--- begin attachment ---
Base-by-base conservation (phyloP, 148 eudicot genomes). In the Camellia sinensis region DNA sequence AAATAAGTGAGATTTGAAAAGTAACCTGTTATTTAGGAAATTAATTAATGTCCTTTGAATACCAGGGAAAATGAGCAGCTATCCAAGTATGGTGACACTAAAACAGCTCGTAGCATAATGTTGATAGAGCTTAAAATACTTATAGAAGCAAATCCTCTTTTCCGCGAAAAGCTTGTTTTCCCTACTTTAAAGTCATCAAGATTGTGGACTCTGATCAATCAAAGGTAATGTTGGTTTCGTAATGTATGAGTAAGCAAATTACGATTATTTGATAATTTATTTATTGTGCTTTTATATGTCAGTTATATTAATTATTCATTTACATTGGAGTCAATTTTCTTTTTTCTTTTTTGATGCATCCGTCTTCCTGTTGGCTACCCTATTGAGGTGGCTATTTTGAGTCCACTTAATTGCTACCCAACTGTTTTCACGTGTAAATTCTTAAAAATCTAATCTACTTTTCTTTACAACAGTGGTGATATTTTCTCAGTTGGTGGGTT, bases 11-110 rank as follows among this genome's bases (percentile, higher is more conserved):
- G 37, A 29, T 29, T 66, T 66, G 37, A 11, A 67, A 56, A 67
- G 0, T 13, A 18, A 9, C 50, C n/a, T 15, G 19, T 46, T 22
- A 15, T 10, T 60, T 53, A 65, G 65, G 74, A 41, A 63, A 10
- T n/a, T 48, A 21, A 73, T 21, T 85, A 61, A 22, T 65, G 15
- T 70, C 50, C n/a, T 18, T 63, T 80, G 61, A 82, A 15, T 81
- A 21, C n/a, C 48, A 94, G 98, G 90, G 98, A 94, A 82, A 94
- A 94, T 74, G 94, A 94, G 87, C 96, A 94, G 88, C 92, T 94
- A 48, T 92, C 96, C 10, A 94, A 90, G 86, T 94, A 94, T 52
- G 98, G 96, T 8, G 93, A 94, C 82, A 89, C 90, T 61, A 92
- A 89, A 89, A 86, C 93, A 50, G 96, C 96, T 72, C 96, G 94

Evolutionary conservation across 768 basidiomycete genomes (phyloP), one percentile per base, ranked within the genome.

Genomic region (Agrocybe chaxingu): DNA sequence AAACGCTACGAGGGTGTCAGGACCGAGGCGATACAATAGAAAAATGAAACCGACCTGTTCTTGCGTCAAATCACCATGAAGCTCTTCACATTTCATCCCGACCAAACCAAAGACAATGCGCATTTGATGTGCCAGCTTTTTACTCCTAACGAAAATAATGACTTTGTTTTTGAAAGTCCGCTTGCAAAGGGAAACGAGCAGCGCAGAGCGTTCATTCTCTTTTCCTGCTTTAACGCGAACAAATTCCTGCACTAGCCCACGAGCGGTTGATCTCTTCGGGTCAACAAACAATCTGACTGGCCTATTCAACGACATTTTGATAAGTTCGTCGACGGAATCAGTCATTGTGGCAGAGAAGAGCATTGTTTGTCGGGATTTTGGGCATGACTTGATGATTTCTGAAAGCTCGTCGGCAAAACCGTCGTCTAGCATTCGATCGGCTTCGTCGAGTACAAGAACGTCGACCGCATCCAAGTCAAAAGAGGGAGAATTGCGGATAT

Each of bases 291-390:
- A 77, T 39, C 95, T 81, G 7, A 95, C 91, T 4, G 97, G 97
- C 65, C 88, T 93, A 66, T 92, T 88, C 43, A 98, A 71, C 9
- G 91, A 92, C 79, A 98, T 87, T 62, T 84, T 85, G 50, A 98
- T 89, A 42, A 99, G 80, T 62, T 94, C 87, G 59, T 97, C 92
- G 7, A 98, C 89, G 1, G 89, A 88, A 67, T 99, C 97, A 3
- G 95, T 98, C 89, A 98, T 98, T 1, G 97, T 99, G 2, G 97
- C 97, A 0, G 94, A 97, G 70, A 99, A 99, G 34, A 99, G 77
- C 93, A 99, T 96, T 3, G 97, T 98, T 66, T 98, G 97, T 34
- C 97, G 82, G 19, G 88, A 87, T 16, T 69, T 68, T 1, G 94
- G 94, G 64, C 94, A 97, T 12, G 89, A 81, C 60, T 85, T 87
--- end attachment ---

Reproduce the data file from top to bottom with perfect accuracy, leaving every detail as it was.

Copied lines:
Base-by-base conservation (phyloP, 148 eudicot genomes). In the Camellia sinensis region DNA sequence AAATAAGTGAGATTTGAAAAGTAACCTGTTATTTAGGAAATTAATTAATGTCCTTTGAATACCAGGGAAAATGAGCAGCTATCCAAGTATGGTGACACTAAAACAGCTCGTAGCATAATGTTGATAGAGCTTAAAATACTTATAGAAGCAAATCCTCTTTTCCGCGAAAAGCTTGTTTTCCCTACTTTAAAGTCATCAAGATTGTGGACTCTGATCAATCAAAGGTAATGTTGGTTTCGTAATGTATGAGTAAGCAAATTACGATTATTTGATAATTTATTTATTGTGCTTTTATATGTCAGTTATATTAATTATTCATTTACATTGGAGTCAATTTTCTTTTTTCTTTTTTGATGCATCCGTCTTCCTGTTGGCTACCCTATTGAGGTGGCTATTTTGAGTCCACTTAATTGCTACCCAACTGTTTTCACGTGTAAATTCTTAAAAATCTAATCTACTTTTCTTTACAACAGTGGTGATATTTTCTCAGTTGGTGGGTT, bases 11-110 rank as follows among this genome's bases (percentile, higher is more conserved):
- G 37, A 29, T 29, T 66, T 66, G 37, A 11, A 67, A 56, A 67
- G 0, T 13, A 18, A 9, C 50, C n/a, T 15, G 19, T 46, T 22
- A 15, T 10, T 60, T 53, A 65, G 65, G 74, A 41, A 63, A 10
- T n/a, T 48, A 21, A 73, T 21, T 85, A 61, A 22, T 65, G 15
- T 70, C 50, C n/a, T 18, T 63, T 80, G 61, A 82, A 15, T 81
- A 21, C n/a, C 48, A 94, G 98, G 90, G 98, A 94, A 82, A 94
- A 94, T 74, G 94, A 94, G 87, C 96, A 94, G 88, C 92, T 94
- A 48, T 92, C 96, C 10, A 94, A 90, G 86, T 94, A 94, T 52
- G 98, G 96, T 8, G 93, A 94, C 82, A 89, C 90, T 61, A 92
- A 89, A 89, A 86, C 93, A 50, G 96, C 96, T 72, C 96, G 94

Evolutionary conservation across 768 basidiomycete genomes (phyloP), one percentile per base, ranked within the genome.

Genomic region (Agrocybe chaxingu): DNA sequence AAACGCTACGAGGGTGTCAGGACCGAGGCGATACAATAGAAAAATGAAACCGACCTGTTCTTGCGTCAAATCACCATGAAGCTCTTCACATTTCATCCCGACCAAACCAAAGACAATGCGCATTTGATGTGCCAGCTTTTTACTCCTAACGAAAATAATGACTTTGTTTTTGAAAGTCCGCTTGCAAAGGGAAACGAGCAGCGCAGAGCGTTCATTCTCTTTTCCTGCTTTAACGCGAACAAATTCCTGCACTAGCCCACGAGCGGTTGATCTCTTCGGGTCAACAAACAATCTGACTGGCCTATTCAACGACATTTTGATAAGTTCGTCGACGGAATCAGTCATTGTGGCAGAGAAGAGCATTGTTTGTCGGGATTTTGGGCATGACTTGATGATTTCTGAAAGCTCGTCGGCAAAACCGTCGTCTAGCATTCGATCGGCTTCGTCGAGTACAAGAACGTCGACCGCATCCAAGTCAAAAGAGGGAGAATTGCGGATAT

Each of bases 291-390:
- A 77, T 39, C 95, T 81, G 7, A 95, C 91, T 4, G 97, G 97
- C 65, C 88, T 93, A 66, T 92, T 88, C 43, A 98, A 71, C 9
- G 91, A 92, C 79, A 98, T 87, T 62, T 84, T 85, G 50, A 98
- T 89, A 42, A 99, G 80, T 62, T 94, C 87, G 59, T 97, C 92
- G 7, A 98, C 89, G 1, G 89, A 88, A 67, T 99, C 97, A 3
- G 95, T 98, C 89, A 98, T 98, T 1, G 97, T 99, G 2, G 97
- C 97, A 0, G 94, A 97, G 70, A 99, A 99, G 34, A 99, G 77
- C 93, A 99, T 96, T 3, G 97, T 98, T 66, T 98, G 97, T 34
- C 97, G 82, G 19, G 88, A 87, T 16, T 69, T 68, T 1, G 94
- G 94, G 64, C 94, A 97, T 12, G 89, A 81, C 60, T 85, T 87